To our knowledge, besides the present case, there are three English case reports discussing local treatment for intrahepatic recurrence of CoCC (Table 2) [1113]. The initial disease-free intervals ranged from 7 months to 3 years. One patient died of disease 13 months after surgery [11], another patient underwent hepatectomy and survived for 4 years without recurrence [12], and the other patient underwent six sessions of hepatectomy and survived for 7 years [13]. The present patient underwent hepatectomy and seven percutaneous RFAs and has survived for more than 8 years despite several recurrences. These findings strongly suggest that localized treatment may be a promising approach for achieving long-term survival.
Table 2

Reported cases of cholangiolocellular carcinoma with intrahepatic recurrences controlled by local treatment

Reference

Age (years), sex

Size of primary tumor (cm)

Interval of initial recurrence (months)

No. of disease recurrence

Treatment for recurrences

Follow-up (month)*

Maeda et al. [11]

68, M

3

7

1

1 hepatectomy

13, DOD

Yamamoto et al. [12]

61, F

Not available

36

1

1 hepatectomy

48, NED

Tomioku et al. [13]

59, F

10

18

6

6 hepatectomies

84, NED

Present case

40, M

13

10

8

1 hepatectomy and 7 RFAs

110, NED

F female, M male, RFA radiofrequency ablation, NED no evidence of disease, DOD died of disease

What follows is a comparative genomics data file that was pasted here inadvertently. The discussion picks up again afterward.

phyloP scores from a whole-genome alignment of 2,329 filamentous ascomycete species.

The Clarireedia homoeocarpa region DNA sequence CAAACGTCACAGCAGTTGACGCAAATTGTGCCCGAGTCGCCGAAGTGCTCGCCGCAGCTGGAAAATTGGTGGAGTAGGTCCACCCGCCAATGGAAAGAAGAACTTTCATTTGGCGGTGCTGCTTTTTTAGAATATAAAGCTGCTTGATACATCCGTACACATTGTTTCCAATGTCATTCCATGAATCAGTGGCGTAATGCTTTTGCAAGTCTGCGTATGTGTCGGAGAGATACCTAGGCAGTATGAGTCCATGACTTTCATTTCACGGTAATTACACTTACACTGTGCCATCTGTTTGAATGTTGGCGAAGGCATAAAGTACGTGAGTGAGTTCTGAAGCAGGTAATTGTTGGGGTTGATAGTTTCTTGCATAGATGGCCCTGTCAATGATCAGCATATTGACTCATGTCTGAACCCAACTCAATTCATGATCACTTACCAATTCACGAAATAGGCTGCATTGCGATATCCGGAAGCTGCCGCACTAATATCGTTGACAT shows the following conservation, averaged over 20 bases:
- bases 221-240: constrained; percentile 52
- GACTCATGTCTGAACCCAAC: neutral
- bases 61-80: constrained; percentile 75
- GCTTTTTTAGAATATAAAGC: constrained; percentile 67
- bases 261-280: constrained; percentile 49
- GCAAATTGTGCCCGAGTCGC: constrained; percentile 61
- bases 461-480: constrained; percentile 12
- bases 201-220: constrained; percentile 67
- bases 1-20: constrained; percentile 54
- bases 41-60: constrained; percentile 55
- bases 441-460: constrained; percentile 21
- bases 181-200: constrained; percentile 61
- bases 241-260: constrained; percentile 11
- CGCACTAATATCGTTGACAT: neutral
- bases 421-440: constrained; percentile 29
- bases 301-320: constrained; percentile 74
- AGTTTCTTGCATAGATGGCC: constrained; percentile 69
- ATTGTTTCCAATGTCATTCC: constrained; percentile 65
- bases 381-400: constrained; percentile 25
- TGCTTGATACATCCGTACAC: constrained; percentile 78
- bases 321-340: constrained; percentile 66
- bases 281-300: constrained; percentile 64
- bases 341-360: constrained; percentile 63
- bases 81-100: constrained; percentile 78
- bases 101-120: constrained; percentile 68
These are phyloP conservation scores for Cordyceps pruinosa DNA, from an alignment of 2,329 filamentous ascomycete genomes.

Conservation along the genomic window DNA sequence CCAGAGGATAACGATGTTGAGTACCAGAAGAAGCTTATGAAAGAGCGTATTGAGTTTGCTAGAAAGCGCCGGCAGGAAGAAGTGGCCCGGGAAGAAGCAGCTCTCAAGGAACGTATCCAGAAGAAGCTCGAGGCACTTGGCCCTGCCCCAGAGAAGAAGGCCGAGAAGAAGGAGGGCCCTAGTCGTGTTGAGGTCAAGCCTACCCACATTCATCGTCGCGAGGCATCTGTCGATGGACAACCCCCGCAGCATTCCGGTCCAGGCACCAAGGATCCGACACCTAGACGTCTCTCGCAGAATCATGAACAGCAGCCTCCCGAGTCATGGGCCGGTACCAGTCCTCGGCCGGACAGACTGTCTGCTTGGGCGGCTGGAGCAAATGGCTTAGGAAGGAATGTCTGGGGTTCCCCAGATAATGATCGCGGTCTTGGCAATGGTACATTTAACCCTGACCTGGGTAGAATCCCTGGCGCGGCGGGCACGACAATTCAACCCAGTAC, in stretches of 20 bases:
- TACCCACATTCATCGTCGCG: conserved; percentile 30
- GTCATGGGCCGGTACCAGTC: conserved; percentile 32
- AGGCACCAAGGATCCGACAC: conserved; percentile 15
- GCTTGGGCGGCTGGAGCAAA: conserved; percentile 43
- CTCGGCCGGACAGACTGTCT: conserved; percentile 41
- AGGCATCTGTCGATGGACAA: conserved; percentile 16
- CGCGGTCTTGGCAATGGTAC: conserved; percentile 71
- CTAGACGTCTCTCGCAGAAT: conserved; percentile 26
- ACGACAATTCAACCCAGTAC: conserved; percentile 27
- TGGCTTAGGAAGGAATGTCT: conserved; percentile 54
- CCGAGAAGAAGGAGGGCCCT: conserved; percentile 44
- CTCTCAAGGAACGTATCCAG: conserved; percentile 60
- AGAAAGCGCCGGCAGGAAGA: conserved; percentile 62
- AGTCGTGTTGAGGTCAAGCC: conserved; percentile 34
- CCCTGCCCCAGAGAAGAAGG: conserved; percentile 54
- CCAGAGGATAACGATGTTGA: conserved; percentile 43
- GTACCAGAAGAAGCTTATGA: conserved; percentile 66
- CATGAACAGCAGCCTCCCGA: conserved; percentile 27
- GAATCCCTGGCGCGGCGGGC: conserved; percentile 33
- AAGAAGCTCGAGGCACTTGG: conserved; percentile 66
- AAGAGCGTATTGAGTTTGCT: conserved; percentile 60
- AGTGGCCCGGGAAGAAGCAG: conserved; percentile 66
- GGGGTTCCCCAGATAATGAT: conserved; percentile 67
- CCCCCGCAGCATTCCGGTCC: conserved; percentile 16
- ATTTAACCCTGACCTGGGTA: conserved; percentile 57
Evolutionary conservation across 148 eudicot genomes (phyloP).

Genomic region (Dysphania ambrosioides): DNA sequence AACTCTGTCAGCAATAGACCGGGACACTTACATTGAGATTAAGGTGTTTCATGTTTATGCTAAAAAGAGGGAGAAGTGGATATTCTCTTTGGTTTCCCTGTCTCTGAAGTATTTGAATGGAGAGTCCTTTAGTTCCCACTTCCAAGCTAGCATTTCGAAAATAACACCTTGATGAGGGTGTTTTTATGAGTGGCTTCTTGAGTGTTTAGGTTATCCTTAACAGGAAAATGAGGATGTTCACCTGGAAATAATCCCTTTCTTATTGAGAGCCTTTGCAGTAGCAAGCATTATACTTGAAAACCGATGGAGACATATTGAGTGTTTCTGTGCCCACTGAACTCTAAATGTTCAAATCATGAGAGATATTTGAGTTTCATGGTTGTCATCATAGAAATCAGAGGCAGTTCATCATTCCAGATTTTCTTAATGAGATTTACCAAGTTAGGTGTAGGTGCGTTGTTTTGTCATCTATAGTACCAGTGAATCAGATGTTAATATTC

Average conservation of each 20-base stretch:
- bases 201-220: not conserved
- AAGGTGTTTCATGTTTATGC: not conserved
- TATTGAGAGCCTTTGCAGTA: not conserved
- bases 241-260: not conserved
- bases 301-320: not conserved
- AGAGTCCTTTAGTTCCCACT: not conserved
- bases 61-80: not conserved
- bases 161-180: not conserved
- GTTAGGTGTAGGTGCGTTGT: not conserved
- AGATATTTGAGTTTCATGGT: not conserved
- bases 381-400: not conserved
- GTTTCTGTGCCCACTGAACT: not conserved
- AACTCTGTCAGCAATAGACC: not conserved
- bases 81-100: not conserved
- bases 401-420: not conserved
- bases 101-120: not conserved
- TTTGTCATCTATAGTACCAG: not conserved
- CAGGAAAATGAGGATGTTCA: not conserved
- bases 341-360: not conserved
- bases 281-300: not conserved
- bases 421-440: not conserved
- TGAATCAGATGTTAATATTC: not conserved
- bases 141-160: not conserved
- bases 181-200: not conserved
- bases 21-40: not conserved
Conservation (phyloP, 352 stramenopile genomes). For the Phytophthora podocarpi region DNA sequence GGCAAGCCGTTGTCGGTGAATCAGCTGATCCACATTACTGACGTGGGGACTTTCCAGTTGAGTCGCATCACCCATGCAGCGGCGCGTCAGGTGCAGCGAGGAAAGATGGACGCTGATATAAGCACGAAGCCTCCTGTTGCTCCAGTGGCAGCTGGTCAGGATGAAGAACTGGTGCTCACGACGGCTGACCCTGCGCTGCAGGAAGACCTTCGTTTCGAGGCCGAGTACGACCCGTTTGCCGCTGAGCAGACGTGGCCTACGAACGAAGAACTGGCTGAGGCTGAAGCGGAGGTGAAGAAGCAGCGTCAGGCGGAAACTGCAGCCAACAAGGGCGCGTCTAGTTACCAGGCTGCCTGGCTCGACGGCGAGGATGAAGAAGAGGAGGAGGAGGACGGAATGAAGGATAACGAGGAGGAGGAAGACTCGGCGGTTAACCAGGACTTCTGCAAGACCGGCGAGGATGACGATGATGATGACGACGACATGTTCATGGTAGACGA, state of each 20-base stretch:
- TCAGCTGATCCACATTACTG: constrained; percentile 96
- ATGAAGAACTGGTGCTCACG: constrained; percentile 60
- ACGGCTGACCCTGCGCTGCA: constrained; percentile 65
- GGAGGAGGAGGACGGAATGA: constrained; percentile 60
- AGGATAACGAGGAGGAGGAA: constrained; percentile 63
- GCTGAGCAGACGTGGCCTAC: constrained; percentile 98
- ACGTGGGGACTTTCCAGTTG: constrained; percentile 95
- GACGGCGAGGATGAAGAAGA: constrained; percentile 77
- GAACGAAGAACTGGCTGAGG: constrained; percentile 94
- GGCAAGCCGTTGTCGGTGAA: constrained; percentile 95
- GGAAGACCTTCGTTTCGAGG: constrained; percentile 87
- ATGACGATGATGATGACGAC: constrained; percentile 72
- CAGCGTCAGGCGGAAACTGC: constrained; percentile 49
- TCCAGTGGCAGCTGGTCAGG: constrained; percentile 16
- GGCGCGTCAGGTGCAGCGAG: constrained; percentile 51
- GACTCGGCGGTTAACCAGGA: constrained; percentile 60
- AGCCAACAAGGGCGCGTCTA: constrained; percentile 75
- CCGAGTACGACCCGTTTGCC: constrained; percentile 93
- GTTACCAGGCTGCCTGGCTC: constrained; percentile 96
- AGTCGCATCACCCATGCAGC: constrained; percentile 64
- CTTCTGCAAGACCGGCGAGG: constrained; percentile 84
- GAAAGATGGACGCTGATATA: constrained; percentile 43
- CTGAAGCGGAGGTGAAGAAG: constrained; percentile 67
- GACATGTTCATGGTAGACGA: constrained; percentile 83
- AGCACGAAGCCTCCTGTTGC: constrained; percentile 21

*after resection for primary lesion

RFA is a widely applicable treatment for hepatic malignancies [14], particularly in unresectable carcinomas. A few studies and one meta-analysis demonstrated the usefulness of RFA for ICC [1517]. A large multi-institutional study, however, failed to show the benefit of local treatments compared to systematic chemotherapy; the median survival times were 18.0 and 16.8 months, respectively [18]. Therefore, RFA for unresectable ICC has been controversial. Transcatheter arterial chemoembolization (TACE) is another potential option for unresectable ICC [18]. The tumor in the present patient exhibited enhancement in the arterial phase, which persisted until delayed phase. This CT finding indicates less much cellularity with fibrosis and precludes an efficient local control by TACE. Therefore, we performed RFA for the treatment of recurrent ICC, although our first-line approach is surgical resection when technically feasible. Further, systemic chemotherapy may be considered when the recurrent lesion is not amenable to these local treatments.